Zimbabwe will not use its own local currency for at least a year, a state newspaper reported on Sunday, while it tries to repair an economy which critics say was destroyed by President Robert Mugabe.
The southern African state has allowed the use of multiple foreign currencies since January to stem hyperinflation which had rocketed to over 230 million percent and left the Zimbabwe dollar almost worthless, Reuters reports.
The state-controlled Sunday Mail said the unity government of Mugabe and opposition leader Morgan Tsvangirai decided the Zimbabwe dollar should only be reintroduced when industrial output reaches about 60 percent of capacity from the current 20 percent average.
“The Zimbabwe dollar will be out for at least a year. We resolved that there will be no immediate plans to (re)introduce the money because there is nothing to support and hold its value,” the newspaper quoted Economic Planning and Development Minister Elton Mangoma as saying.
“Our focus is to first ensure that we have a vibrant industry. If we try to reintroduce the local currency now, it will face the same fate of being wiped out of its value within weeks.” On Thursday, Zimbabwe’s Central Statistical Office (CSO) said consumer prices fell for a third straight month in March after the government abandoned its worthless currency.
The CSO said inflation stood at -3.0 percent month-on-month in March compared with -3.1 percent in February, as food prices fell.
Critics say Mugabe, who has led Zimbabwe since independence from Britain in 1980, has destroyed one of Africa’s most promising economies through controversial policies, including the seizure of white-owned commercial farms for redistribution to inexperienced black farmers.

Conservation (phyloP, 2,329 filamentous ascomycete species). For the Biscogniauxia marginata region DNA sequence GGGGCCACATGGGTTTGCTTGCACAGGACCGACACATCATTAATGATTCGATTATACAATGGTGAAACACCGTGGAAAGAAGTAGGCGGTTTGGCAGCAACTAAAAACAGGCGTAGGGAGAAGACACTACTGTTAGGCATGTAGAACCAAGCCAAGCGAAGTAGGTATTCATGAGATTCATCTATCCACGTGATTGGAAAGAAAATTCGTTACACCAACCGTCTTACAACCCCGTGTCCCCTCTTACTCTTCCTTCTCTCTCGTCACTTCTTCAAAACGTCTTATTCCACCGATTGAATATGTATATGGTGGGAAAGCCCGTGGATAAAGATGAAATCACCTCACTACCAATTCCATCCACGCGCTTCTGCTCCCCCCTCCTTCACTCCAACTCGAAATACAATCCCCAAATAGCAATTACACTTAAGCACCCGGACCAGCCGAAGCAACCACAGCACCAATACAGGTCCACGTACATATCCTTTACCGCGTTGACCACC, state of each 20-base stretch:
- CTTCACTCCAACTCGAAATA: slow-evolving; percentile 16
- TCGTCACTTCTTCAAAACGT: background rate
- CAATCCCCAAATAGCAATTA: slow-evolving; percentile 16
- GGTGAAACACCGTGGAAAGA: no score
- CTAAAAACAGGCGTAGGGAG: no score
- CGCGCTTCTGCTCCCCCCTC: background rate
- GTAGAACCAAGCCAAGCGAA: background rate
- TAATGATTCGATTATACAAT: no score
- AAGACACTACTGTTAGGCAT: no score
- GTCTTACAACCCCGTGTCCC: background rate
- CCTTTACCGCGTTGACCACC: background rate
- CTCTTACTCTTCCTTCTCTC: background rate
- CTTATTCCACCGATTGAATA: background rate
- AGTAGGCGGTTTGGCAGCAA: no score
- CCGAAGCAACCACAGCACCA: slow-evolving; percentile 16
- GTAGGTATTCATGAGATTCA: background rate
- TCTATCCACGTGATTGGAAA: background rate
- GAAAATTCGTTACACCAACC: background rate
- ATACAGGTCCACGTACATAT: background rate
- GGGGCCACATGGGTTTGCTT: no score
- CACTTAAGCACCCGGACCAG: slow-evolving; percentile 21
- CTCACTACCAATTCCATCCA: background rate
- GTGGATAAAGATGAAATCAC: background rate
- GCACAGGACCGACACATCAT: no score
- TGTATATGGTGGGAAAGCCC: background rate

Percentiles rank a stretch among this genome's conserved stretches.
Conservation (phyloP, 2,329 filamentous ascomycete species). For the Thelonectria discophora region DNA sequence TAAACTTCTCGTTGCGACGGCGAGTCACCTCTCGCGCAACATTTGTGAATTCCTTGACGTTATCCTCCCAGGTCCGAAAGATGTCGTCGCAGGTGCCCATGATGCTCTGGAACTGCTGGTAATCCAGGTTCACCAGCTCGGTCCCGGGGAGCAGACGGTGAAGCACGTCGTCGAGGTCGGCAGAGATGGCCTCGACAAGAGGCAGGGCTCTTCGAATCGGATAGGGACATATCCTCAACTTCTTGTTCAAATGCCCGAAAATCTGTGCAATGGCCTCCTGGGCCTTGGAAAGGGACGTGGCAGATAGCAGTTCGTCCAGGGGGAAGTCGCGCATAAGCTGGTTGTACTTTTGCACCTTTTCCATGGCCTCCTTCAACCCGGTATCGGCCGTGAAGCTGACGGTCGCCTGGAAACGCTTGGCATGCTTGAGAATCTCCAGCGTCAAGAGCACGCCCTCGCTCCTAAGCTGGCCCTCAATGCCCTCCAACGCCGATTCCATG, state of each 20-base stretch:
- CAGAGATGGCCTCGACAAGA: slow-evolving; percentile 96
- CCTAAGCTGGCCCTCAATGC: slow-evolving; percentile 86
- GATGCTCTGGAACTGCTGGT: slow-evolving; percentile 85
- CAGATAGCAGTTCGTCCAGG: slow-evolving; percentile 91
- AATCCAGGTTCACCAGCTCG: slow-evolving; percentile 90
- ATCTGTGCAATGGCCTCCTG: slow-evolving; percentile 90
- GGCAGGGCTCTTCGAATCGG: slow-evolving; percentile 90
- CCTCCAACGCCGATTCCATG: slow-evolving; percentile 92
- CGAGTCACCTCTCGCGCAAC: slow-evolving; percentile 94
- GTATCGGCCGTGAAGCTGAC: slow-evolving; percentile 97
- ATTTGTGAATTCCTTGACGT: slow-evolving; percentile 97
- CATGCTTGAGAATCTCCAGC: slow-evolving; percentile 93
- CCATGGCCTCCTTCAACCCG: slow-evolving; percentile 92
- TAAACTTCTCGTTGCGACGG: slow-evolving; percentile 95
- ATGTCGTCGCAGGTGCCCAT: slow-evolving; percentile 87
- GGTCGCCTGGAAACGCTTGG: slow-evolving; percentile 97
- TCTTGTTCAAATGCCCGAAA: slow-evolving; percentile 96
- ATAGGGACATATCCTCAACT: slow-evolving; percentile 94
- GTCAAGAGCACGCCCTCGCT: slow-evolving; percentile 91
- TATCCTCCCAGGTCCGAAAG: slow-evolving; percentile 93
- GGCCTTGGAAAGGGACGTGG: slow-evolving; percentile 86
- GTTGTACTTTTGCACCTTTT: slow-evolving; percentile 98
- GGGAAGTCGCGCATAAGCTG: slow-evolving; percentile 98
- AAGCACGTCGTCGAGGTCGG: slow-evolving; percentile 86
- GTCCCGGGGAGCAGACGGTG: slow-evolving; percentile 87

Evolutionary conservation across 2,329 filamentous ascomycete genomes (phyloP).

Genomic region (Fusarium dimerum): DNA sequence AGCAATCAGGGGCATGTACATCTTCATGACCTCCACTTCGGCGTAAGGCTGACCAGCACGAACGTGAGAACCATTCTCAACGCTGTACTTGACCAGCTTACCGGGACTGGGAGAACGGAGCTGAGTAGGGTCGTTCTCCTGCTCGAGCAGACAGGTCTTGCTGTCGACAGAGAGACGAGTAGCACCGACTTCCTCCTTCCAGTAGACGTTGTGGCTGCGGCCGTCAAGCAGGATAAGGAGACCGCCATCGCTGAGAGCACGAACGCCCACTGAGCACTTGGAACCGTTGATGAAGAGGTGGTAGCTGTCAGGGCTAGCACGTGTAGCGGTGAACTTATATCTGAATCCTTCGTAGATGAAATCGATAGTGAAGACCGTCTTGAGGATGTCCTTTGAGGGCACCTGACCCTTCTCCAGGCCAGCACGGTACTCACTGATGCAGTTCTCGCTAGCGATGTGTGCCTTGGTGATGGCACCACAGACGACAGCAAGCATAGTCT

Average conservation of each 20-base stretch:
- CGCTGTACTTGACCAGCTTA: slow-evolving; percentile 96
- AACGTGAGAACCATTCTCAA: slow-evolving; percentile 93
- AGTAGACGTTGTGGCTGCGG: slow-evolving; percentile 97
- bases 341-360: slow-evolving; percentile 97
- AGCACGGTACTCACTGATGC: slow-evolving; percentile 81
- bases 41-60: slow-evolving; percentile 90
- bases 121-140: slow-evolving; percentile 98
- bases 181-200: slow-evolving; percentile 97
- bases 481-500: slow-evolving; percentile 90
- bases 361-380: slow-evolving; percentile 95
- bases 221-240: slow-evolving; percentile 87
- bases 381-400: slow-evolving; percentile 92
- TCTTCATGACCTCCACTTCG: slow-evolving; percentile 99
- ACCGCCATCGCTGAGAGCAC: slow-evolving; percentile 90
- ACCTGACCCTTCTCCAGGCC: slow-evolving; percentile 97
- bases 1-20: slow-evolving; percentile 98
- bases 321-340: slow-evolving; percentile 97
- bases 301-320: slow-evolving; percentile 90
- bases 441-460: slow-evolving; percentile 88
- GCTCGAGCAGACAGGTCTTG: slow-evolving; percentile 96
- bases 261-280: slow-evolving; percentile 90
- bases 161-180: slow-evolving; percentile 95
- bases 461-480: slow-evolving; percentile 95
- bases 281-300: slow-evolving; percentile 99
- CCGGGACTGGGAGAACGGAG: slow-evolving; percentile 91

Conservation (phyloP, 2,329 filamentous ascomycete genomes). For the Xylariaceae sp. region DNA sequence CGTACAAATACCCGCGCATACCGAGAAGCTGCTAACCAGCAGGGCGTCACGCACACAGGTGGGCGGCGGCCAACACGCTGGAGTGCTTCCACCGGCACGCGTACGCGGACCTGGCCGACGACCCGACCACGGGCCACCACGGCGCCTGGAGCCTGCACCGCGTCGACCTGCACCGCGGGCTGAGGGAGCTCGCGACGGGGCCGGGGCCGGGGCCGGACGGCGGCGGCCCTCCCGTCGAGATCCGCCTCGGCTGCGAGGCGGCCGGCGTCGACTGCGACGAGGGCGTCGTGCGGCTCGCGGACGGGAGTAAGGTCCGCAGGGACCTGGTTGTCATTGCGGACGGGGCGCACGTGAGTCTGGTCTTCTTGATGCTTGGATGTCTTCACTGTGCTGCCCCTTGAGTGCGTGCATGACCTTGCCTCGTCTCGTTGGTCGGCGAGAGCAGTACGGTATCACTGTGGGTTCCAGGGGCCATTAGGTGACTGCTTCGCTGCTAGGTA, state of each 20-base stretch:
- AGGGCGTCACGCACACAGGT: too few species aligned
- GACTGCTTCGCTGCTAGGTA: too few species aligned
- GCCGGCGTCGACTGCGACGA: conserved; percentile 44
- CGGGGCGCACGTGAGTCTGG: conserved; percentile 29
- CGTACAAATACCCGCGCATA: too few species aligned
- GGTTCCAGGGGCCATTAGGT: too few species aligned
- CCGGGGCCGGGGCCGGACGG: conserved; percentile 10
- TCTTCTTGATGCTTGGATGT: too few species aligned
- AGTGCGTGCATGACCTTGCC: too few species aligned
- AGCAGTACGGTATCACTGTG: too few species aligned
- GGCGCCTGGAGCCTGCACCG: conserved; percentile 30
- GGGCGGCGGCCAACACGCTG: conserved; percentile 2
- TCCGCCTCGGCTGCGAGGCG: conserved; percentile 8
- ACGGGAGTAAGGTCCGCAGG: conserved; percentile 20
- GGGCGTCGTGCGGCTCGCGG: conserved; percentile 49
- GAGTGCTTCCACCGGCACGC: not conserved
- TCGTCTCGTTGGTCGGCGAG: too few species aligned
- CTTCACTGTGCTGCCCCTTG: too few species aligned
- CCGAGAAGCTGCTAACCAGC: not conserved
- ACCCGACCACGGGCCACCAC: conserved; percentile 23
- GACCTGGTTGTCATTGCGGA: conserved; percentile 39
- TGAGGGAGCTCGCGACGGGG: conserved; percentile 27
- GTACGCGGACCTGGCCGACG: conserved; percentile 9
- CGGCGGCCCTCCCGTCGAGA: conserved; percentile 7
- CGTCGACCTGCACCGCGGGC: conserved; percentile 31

Mugabe, 85, denies the charge and says the economy has been sabotaged by enemies opposed to his nationalist policies.
Zimbabwe is seeking an urgent cash injection of $2 billion to stabilise an economy suffering unemployment above 90 percent and a severe shortage of foreign currency.
Western donors have held back aid, demanding the unity government in which Tsvangirai is the prime minister undertakes political and other reforms.
Reuters reports Zimbabwe has set up a parliamentary team to spearhead the writing of a new constitution which President Robert Mugabe’s opponents say will be key to holding free and fair elections.
Critics say Mugabe – in power since independence from Britain in 1980 – has used tough security and media laws to stifle opposition to his ZANU-PF party, and has rigged polls in the last 10 years to remain in office.
On Sunday, Zimbabwe’s Speaker of Parliament Lovemore Moyo announced that the new unity government, which Mugabe formed with opposition leader Morgan Tsvangirai in February to try to break a post-election crisis, had assembled a 25-member parliamentary committee to lead the process of writing a new constitution.
The process would include consultations around the country, and the new constitution would have to be approved by a national referendum to be held by mid July next year, Moyo said.
In February 2000, Mugabe’s government lost a referendum for a new constitution which Tsvangirai’s Movement for Democratic Change (MDC) said was meant to tighten ZANU-PF’s grip on power.
Moyo said the new drive by ZANU-PF and the two wings of the MDC which dominate parliament was more inclusive and would lead to “a people-centred, inspired and democratic constitution.”
“We commit ourselves to ensuring that the process will be as credible as possible,” he said.
Political analysts say although there are tensions between Mugabe and Tsvangirai in the new unity government over rights abuses and continuing seizures of white-owned farms by ZANU-PF officials, the power-sharing agreement is likely to hold until the next elections, which are expected to be called in 2011.
Mugabe stoked tensions again at the weekend when he transferred the supervision of the telecommunication industry from MDC cabinet minister Nelson Chamisa to a ZANU-PF official.
“There are all these tensions, and we should expect to see quite a number in the coming months,” said Eldred Masunungure, a political science professor at the University of Zimbabwe.
“But that announcement of the select committee on the constitutional issue is a demonstration that on the big issues, the (power-sharing) agreement is going to hold,” he said.
“There are no viable alternative options for both the MDC and ZANU-PF outside this agreement,” Masunungure said.